I am considering trying Lithium. Thoughts? due to my horrible history of suicidality on psychiatric drugs please let me know if you experienced an increase in suicidal thoughts/behaviours or if you didn’t have any before, but they occurred after you took Lithium. I need to know the worst because it will probably happen to me. I have looked up the side effects but I prefer first hand accounts. Yes, this is off label use as it would be used for mood stabilization not associated with mania or other bipolar experiences.

Thank you 🙂


23 thoughts on “Lithium

  1. have you ever been tested for CYP450? That may be the reason you do poorly on pharmaceuticals. CAMH is now testing – check it out. The other thing is a gluten-free and sugar-free and dairy-free diet – all responsible for depression and mood swings. .

    • I wanted to be tested but was too afraid to go to CAMH. I should improve my diet in terms of eating more healthy food and exercise does need more of a role in my life. Thank you for your input!

  2. I took it and didn’t like the side effects, I don’t recall that it helped or hurt me, neither increasing nor decreasing my suicidality. Hope someone can give you something more definitive. I hated it! But they do say it helps with Bipolar, which I do not have. Hugs!

  3. I was only on lithium briefly (can’t at the moment remember why I discontinued it, it may just have not been effective for me), but as far as specifically talking about suicidal thoughts or behavior, lithium is actually the only medication that has been studied and conclusively proven to reduce suicide attempts in those taking it. In the U.S., the FDA has approved it specifically for suicide prevention. And yes, everyone is different and there are always exceptions, but I have two close friends who haven taken it for years, and it has quite literally saved their lives.

    It does have its serious side effect profile, and requires regular blood levels, but I know whatever my own side effects were (I could look them up), suicidality was not one of them.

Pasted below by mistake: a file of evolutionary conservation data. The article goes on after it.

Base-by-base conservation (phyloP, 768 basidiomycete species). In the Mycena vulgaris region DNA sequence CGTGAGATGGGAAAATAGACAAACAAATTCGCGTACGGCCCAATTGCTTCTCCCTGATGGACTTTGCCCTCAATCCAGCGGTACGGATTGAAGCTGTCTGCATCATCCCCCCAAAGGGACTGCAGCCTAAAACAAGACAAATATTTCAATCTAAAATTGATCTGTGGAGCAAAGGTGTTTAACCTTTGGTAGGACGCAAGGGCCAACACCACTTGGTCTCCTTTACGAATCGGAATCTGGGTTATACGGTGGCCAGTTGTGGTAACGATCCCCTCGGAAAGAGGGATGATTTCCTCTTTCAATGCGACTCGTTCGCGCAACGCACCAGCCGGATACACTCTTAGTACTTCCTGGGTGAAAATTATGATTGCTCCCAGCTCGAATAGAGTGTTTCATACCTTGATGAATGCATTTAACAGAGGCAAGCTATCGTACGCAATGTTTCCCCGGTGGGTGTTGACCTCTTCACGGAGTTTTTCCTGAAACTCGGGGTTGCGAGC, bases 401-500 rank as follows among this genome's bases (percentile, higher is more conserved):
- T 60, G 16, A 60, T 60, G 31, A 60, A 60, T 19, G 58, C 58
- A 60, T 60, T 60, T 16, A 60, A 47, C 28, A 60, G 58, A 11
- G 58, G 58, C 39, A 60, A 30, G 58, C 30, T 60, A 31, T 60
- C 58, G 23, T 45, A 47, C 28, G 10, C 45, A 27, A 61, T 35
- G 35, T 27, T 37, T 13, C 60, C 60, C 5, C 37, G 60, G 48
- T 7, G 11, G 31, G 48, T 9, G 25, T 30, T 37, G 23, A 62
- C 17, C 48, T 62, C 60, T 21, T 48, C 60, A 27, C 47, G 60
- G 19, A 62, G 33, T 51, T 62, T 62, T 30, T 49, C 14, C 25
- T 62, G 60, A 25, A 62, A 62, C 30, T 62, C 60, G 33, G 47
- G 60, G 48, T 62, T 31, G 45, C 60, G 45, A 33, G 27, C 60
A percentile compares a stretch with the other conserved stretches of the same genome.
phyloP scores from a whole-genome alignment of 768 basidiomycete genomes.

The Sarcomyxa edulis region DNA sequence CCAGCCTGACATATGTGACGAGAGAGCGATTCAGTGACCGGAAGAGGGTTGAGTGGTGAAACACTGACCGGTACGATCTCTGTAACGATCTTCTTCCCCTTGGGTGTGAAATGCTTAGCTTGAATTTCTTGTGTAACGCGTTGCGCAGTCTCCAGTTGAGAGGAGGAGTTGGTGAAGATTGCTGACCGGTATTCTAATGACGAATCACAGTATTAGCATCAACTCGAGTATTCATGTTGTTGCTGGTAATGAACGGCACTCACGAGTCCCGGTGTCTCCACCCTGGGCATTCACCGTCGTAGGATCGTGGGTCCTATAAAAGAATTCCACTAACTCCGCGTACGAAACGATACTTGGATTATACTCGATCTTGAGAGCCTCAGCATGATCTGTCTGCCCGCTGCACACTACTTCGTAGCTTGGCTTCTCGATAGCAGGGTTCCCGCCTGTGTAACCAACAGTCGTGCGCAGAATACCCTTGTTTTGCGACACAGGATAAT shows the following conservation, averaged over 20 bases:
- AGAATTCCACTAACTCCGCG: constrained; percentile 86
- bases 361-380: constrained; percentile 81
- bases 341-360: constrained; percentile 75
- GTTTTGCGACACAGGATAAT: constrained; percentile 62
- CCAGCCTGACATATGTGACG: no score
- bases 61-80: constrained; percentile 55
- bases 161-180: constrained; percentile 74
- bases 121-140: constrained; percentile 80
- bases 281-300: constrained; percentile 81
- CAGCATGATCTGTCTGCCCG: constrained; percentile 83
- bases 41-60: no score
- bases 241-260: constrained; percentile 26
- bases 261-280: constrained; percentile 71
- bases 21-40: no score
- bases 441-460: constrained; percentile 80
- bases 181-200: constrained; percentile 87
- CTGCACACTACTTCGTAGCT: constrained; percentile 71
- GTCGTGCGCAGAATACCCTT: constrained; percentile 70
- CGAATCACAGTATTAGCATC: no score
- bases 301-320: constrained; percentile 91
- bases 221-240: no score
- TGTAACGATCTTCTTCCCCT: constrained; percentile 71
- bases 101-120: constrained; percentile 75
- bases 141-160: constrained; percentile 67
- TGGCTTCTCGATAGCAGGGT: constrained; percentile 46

• I did look at the side effect list and almost cried. Suicidality isn’t on it and that made happy but I know even experiencing hand tremors will cause me serious mental distress. I hate seeing side effects manifest. Thank you so much for sharing Ruby!! xoxo

  4. I’ve been on lithium for a little over 10 years. Combined with an antidepressant (clomipramine) it made a huge impact on what were chronic suicidal thoughts. I have to admit that I am too scared to come off the lithium/clomipramine combo because it has made such a difference.

    The problems I have had with lithium are physically based. You probably know that you have to be really careful with other medications that can interact with the lithium and cause something called lithium toxicity. Most doctors are really careful about what they prescribe but there are some who are not so careful. I struck one of those and ended up toxic. This can land you in hospital. Thankfully I didn’t have to be admitted but the experience was not nice. I now check medication myself as well as getting the pharmacist to check. Can never be too careful and I don’t want to go there again.